In Pakistan and Afghanistan, students often lack decision-making abilities as a result of a lack of support from parents who do not have the means to provide for the development of their children. In other cases, where the means do exist they tend to be channeled toward the upbringing of a son. Consequently, it remains no surprise that the dropout rate among girls in Pakistan is very high, and in Afghanistan, the statistic for female education (15-24 years) is at only 18.39%. Educational achievements at all levels for female students have been reported to be higher as compared to male students in Pakistan. However, female students often do not complete their education due to their family’s financial situation, social barriers imposed on girls, and a lack of quality education and resources. For this reason, organizations working in the education sector should emphasize the importance of providing a way for Pakistani and Afghani girls to access quality education and meet their academic potential.
In both countries, the incidents of child labor are high. Poverty is a main reason why youth do not attend school. Children often dropout of school in order to supplement family income or in the case of a father’s death, they become the main breadwinners. The fact that the standard of education is not of high quality also deters youth from attending school. For students, there is a maze of uncertainty regarding their educational career. For girls, this uncertainty is even higher due to societal dictations on their role, mainly to work within the household, and the perceived need that a family benefits more if resources are spent on education of boys. Despite academic achievements attained by girls, economic and social influences lead to low levels of female participation within the Pakistani and Afghani job markets.
Community-based organizations, national and international non-government organizations, and other associations with a range of approaches work to empower youth to enjoy both social and educational freedom. In this regard, Church World Service-Pakistan/Afghanistan remains no different in its efforts to empower youth through the promotion of peace and harmony, knowledge of the electoral processes, understanding of human and child rights, and better awareness on health issues including hygiene and HIV&AIDS. While youth benefit from knowledge sharing and group activities related these topics, the organization is also using door-to-door campaigns and working with communities, particularly disaster and conflict affected areas, to bring youth back to school.
An important achievement for the organization has been increased female attendance at schools, particularly in Afghanistan. This has been made possible through the active role and commitment of parents and the involvement of religious bodies in encouraging education. It is also due to the identified need of improving access to and quality of education, especially for girls who become empowered to pursue a future of their making.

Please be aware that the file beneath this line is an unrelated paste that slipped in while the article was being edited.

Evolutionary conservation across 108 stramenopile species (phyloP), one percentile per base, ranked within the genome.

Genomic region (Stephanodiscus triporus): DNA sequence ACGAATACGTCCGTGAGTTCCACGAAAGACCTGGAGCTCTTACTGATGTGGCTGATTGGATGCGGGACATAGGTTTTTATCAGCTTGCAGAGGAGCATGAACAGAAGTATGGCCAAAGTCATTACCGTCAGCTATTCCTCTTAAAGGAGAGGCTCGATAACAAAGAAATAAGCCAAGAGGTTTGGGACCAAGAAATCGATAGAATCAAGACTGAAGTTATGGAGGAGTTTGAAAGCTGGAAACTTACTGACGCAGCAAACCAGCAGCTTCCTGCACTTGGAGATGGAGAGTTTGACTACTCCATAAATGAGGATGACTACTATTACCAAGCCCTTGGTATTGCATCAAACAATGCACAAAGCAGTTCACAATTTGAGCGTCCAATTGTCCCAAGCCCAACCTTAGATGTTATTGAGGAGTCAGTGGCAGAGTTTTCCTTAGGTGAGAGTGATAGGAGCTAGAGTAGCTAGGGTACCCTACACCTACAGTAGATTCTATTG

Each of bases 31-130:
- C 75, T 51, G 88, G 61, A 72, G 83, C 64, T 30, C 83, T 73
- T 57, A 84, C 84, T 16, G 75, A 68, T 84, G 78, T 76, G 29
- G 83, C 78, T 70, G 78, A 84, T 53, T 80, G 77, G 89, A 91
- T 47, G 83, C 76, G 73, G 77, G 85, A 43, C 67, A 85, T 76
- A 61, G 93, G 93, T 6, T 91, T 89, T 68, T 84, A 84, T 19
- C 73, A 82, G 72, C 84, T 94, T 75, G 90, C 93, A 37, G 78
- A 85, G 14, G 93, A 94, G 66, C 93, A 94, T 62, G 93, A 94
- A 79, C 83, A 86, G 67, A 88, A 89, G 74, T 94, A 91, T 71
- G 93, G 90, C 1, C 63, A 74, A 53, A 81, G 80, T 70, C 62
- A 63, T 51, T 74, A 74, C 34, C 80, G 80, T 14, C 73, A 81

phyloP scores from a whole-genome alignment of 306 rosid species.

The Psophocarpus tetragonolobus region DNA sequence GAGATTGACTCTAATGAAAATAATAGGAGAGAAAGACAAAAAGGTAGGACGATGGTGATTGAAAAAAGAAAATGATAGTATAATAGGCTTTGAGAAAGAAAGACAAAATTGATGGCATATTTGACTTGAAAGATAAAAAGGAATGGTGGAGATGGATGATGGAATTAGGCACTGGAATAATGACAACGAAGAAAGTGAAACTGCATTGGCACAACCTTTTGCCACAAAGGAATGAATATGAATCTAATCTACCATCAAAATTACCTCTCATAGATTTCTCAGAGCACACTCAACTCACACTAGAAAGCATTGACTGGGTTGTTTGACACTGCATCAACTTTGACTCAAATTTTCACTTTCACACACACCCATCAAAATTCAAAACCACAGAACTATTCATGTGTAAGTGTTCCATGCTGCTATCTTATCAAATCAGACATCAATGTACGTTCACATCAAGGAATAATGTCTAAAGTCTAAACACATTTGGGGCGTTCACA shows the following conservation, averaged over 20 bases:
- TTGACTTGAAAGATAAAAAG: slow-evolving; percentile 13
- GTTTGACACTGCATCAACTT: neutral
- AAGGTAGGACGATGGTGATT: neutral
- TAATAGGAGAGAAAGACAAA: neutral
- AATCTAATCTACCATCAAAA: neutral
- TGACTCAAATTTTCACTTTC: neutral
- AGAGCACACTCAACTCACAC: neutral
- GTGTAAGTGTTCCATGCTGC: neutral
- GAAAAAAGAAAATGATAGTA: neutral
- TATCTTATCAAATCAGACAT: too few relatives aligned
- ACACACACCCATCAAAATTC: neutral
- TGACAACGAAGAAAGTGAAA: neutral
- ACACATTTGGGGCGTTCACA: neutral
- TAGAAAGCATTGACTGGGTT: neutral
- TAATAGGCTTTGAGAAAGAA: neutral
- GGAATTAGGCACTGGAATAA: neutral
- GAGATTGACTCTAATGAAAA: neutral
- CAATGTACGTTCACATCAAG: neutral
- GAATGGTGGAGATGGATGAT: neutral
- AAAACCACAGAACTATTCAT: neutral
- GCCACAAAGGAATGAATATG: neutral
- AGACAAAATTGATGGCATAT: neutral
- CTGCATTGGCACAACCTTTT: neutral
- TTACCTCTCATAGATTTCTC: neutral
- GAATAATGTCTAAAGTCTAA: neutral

“My parents support my decision of becoming a banker. We are the future of our country and have to make use of the talent within us,” shared fourteen year old student, Mehreen Bhatti. Mehreen attended Church World Service-Pakistan/Afghanistan’s summer camp in Sindh last year where she exhibited a passion for learning and significant potential. The girl’s confidence about her parents’ support categorizes her as a privileged young female with her decision-making ability seeking a bright future.
Morsel, a hopeful girl, wishes to become a doctor to help her people. Like many Afghani girls, Morsel may not be able to have her career dreams become reality. Unfortunately, the desire and family support are sometimes not enough to combat the financial and social constraints and education quality. The lack of essential resources needed to promote female literacy is a significant contributor to why girls do not make it beyond the fifth class. For this reason, organizations promoting youth empowerment and education must raise awareness on the importance of education, particularly for girls, and also provide resources and build teachers’ skills so that the quality of education also improves.
Organizations are working with parents, teachers, and community members to bring about change in the education sector. This includes raising awareness among parents, training teachers and career counselors, and providing basic necessities in schools ranging from learning materials to clean drinking water. There are many others like Mehreen and Morsel who can benefit from assistance that enables the development of leadership skills and bring out the leader within them. Nevertheless, as signs of eagerness to build a better tomorrow remain greatly visible from the two young females, much work needs to be done to provide resources which will contribute to education and making youth more socially responsible and in particular for girls. Overcoming social and economic barriers is possible, and organizations working in the education sector should play a positive role in providing a way for Pakistani and Afghani female youth to pursue their rights and their dreams.